Tag Archives: monitoring

Astaro PostgreSQL Fix

For some months now my Astaro firewall was unable to start the PostgreSQL service on boot. Since this didn’t seem to have any real impact on function or performance, I started some feeble attempts at fixing it but never succeeded until today.

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Nagios forged: Icinga proposes to do better

icinga_logoNow it happened to Nagios: Users and parts of the original development team have formed a forge of the original code. The new project is named ICINGA (ugh, all caps) Icinga.
Now, why the fork. That’s what the people behind the fork say:

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Network Monitor ZenOSS 2.4beta3 available

zenoss_logo_webPace is going up over at ZenOSS. When I looked late at night yesterday, ZenOSS 2.3.296 (a.k.a. 2.4beta3) wasn’t available. It now is, including again some changes to my network monitoring package of choice.

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ZenOSS 2.4 Beta on Ubuntu

Just so I don’t forget it when the next beta cycle for ZenOSS is due:
To successfully have ZenOSS generate graphs on Ubuntu one needs to do

apt-get install ttf-liberation
apt-get install libgcj-common

and restart the system afterwards.

Speed up your bonds

Uh. Well. Not really ;) But in case you’re using bonded network interfaces with Linux you may have noticed that they’ll always report a network speed of 10Mbps – no matter what NICs you used to create the bond. Technically this isn’t a real problem for the bond will always work at the full speed supported by the hardware. But it can pose a management problem when you’re using SNMP to monitor your devices.That’s because a common monitoring technique is to set limits after reaching which the system will send off an alert. And it’s easy to imagine that an assumed 10Mbps link will reach a saturation point of, say, 75 percent a lot earlier than, say, the 1Gbps interfaces you’re actually using to create to bond.


Now for the bad news: There’s nothing you can do locally to change the speed reported by the bond (or, to be fair, by the various tools used to determine the link speed of any given interface). The good news is that you can do something to have at least your SNMP daemon report the correct link speed. As long as you’re using net-snmp, that is.The first step is to determine the index number of your bond interface(s). This can be easily done using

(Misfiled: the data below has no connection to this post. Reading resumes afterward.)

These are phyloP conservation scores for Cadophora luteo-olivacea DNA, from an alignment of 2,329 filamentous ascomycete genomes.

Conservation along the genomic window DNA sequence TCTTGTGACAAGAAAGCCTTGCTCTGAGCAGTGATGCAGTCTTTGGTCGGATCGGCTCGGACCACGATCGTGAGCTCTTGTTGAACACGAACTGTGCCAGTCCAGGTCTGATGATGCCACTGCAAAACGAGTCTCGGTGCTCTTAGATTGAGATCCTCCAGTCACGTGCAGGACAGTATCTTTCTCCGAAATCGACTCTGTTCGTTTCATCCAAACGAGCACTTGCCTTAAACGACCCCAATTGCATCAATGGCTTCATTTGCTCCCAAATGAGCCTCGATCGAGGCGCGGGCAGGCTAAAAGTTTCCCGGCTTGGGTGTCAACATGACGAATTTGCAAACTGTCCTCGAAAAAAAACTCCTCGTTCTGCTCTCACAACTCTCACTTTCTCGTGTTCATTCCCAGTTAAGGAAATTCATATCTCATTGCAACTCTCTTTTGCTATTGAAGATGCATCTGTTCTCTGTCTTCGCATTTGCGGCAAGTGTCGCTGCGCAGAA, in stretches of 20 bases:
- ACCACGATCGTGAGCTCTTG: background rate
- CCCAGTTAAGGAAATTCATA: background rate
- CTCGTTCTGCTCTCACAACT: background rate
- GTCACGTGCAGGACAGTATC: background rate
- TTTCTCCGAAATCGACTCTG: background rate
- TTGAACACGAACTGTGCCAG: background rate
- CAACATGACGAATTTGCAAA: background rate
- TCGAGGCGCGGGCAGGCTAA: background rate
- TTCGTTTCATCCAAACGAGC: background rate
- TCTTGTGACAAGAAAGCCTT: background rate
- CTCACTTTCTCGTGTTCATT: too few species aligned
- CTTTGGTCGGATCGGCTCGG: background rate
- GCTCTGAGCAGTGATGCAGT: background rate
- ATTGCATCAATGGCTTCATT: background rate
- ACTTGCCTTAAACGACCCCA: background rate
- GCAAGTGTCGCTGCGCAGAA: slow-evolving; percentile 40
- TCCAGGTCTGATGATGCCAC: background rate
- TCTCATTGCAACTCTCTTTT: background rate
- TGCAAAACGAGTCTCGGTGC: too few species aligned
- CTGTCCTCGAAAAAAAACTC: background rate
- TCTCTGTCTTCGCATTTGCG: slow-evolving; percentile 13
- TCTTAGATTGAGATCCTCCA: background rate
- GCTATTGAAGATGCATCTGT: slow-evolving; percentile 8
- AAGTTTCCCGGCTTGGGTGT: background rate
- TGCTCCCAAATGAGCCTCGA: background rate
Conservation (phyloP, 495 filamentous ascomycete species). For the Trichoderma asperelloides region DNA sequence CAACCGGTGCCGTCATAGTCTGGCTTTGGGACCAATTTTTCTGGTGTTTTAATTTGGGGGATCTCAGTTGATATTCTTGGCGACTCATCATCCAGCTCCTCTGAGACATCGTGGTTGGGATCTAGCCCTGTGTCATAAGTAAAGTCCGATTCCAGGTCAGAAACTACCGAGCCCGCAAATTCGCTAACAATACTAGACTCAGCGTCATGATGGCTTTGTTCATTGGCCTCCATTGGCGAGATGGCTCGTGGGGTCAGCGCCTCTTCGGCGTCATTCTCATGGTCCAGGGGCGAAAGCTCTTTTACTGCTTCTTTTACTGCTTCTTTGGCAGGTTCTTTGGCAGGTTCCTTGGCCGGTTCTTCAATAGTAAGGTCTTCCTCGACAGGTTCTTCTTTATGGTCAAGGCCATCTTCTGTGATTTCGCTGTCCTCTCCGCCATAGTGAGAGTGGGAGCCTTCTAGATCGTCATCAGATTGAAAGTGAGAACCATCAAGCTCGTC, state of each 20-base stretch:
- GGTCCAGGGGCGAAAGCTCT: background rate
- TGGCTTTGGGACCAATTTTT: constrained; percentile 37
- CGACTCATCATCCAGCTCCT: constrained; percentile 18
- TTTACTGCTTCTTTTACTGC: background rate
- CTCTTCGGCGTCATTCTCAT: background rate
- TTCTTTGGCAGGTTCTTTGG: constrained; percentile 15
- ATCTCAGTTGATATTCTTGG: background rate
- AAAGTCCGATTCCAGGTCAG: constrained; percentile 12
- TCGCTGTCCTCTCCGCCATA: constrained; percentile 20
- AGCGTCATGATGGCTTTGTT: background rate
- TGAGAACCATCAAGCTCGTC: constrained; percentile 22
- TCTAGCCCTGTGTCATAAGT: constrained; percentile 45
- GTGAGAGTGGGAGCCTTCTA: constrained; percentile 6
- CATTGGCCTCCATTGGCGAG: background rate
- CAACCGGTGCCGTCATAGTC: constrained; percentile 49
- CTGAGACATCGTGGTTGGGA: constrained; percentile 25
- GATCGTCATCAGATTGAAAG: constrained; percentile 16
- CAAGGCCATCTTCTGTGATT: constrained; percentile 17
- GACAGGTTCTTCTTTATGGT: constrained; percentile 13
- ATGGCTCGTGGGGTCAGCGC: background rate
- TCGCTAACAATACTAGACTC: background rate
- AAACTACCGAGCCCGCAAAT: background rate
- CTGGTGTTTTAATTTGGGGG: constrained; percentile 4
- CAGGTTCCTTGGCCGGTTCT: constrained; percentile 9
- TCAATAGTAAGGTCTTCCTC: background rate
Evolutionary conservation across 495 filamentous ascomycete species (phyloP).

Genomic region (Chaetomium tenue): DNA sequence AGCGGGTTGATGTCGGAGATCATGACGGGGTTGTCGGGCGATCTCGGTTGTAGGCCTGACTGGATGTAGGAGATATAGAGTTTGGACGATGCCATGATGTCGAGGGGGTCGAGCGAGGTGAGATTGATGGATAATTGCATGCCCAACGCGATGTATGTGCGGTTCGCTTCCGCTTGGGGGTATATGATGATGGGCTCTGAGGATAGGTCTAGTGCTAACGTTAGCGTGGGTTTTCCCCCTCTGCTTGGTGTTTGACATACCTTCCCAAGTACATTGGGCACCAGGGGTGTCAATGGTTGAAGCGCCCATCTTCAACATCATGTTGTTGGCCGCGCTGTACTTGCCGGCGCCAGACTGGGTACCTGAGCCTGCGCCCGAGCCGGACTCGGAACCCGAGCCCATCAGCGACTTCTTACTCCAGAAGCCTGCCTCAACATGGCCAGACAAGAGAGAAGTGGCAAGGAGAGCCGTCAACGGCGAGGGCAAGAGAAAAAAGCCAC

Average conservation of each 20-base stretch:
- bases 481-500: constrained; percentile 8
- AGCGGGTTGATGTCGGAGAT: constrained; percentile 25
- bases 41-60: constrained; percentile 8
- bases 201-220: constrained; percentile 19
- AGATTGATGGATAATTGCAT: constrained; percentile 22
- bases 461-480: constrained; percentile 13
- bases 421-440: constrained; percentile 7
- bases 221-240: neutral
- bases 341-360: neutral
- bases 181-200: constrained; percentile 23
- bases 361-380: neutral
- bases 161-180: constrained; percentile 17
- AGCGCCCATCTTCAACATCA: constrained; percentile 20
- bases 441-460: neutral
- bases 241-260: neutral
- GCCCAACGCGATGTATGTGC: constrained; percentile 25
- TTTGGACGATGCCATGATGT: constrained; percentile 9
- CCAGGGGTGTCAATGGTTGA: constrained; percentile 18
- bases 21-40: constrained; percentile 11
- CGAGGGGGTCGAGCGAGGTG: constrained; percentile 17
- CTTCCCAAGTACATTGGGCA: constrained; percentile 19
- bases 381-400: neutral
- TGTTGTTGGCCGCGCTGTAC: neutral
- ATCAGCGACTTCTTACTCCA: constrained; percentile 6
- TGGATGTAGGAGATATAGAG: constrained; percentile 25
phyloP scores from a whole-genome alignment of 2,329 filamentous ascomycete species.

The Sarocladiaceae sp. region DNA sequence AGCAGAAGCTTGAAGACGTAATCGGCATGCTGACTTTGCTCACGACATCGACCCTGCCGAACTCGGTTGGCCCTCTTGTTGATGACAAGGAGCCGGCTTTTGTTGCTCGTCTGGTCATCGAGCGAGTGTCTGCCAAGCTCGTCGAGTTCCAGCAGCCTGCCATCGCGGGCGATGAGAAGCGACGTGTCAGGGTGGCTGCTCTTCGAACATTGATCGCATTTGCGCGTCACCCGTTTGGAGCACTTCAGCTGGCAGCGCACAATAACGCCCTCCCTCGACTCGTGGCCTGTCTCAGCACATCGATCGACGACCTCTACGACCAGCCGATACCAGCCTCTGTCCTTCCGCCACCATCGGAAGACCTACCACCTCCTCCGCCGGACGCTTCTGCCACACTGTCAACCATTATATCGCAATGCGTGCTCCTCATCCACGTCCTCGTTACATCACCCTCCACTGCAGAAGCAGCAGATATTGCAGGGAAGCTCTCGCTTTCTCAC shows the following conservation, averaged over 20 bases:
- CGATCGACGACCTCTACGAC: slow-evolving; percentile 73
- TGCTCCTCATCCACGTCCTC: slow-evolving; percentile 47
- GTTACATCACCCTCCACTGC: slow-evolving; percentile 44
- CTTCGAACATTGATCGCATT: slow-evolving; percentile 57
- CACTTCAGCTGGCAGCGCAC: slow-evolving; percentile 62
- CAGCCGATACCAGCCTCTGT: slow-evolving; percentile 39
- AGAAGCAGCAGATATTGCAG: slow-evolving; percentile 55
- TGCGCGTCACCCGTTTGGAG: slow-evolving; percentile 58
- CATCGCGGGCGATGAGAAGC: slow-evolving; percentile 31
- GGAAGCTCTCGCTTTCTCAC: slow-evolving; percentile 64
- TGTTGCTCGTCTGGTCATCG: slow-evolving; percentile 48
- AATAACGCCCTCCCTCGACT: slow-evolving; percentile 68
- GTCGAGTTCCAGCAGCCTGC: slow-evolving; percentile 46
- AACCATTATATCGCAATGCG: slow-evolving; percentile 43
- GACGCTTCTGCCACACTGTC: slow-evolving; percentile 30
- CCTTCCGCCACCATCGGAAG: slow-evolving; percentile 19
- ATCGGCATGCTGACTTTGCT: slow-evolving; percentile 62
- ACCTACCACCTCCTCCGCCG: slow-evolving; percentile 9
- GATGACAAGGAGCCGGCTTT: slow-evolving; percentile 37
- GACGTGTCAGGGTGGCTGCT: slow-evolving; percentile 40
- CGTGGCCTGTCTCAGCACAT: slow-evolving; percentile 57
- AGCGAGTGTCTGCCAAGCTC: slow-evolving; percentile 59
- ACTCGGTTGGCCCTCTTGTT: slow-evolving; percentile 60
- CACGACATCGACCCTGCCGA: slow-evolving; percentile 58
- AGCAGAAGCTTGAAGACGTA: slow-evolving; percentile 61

snmpwalk -v 2c -c <community> -Os interfaces | more 

Just replace <community> with the name of your SNMP community (in general, “public” is a good guess) and the with the IP address of the system you’re monitoring. You should get something like this:

ifDescr.1 = STRING: lo
ifDescr.2 = STRING: eth0
ifDescr.3 = STRING: eth1
ifDescr.4 = STRING: eth2
ifDescr.5 = STRING: eth3
ifDescr.6 = STRING: eth4
ifDescr.7 = STRING: eth5
ifDescr.8 = STRING: bond0
ifDescr.9 = STRING: sit0 

As you can see, in this example our bond interface is located at ifDescr.8. Write down the number or try to remember it for a few seconds. Now, on the machine where the bond is running, open the file /etc/snmp/snmpd.conf. Somewhere in that file, insert

override ifSpeed.X uinteger 1000000000 


Don’t forget to replace the X with the actual number from the snmpwalk output. And make sure not to type ifDescr but ifSpeed instead. This is telling your SNMP daemon to overwrite the netlink speed as reported by the operating system for interface X with – which translates to 1Gbps.

Now all that’s left to do is to restart your SNMP daemon – and possibly to rebuild the device data for this server in your management application. Ah, and there’s one drawback: In case you ever change the bond or add or remove a NIC to/from that server, the order of the interfaces and thus their numbering will change. So you’ll then have to repeat the steps outlined above.

And one final note: In theory, you should be able to achieve the same result using the line “interface bond* 6 1000000000” in your snmpd.conf. This would have the benefit of always changing the value for all interfaces named bond… — however, I couldn’t make this work on any machine I’ve been experimenting with. Ymmv.